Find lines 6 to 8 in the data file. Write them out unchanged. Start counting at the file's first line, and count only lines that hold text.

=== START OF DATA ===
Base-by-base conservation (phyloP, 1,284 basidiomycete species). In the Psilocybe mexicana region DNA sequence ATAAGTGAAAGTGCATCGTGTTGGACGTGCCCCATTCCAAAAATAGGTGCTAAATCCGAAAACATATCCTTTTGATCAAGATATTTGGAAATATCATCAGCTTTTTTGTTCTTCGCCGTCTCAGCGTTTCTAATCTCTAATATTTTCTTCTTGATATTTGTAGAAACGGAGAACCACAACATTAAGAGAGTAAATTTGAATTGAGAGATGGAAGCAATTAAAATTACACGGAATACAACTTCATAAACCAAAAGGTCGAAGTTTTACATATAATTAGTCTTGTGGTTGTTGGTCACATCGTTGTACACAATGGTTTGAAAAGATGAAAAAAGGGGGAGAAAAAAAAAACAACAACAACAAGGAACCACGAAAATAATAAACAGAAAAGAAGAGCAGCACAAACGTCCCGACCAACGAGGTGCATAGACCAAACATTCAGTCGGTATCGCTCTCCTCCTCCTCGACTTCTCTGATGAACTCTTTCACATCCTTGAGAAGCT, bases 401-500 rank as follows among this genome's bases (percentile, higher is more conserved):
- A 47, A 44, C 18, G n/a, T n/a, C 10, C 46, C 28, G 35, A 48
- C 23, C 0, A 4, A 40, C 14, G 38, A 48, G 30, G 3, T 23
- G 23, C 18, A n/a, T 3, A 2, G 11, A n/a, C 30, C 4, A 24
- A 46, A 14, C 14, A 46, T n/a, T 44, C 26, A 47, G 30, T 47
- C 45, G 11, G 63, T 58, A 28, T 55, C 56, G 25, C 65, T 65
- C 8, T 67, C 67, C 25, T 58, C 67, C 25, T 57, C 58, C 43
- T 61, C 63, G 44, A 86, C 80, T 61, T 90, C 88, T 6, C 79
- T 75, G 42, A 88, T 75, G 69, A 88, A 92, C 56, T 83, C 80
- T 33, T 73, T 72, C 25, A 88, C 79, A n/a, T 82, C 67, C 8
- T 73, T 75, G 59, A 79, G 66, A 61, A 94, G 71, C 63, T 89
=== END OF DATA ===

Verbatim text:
- C 45, G 11, G 63, T 58, A 28, T 55, C 56, G 25, C 65, T 65
- C 8, T 67, C 67, C 25, T 58, C 67, C 25, T 57, C 58, C 43
- T 61, C 63, G 44, A 86, C 80, T 61, T 90, C 88, T 6, C 79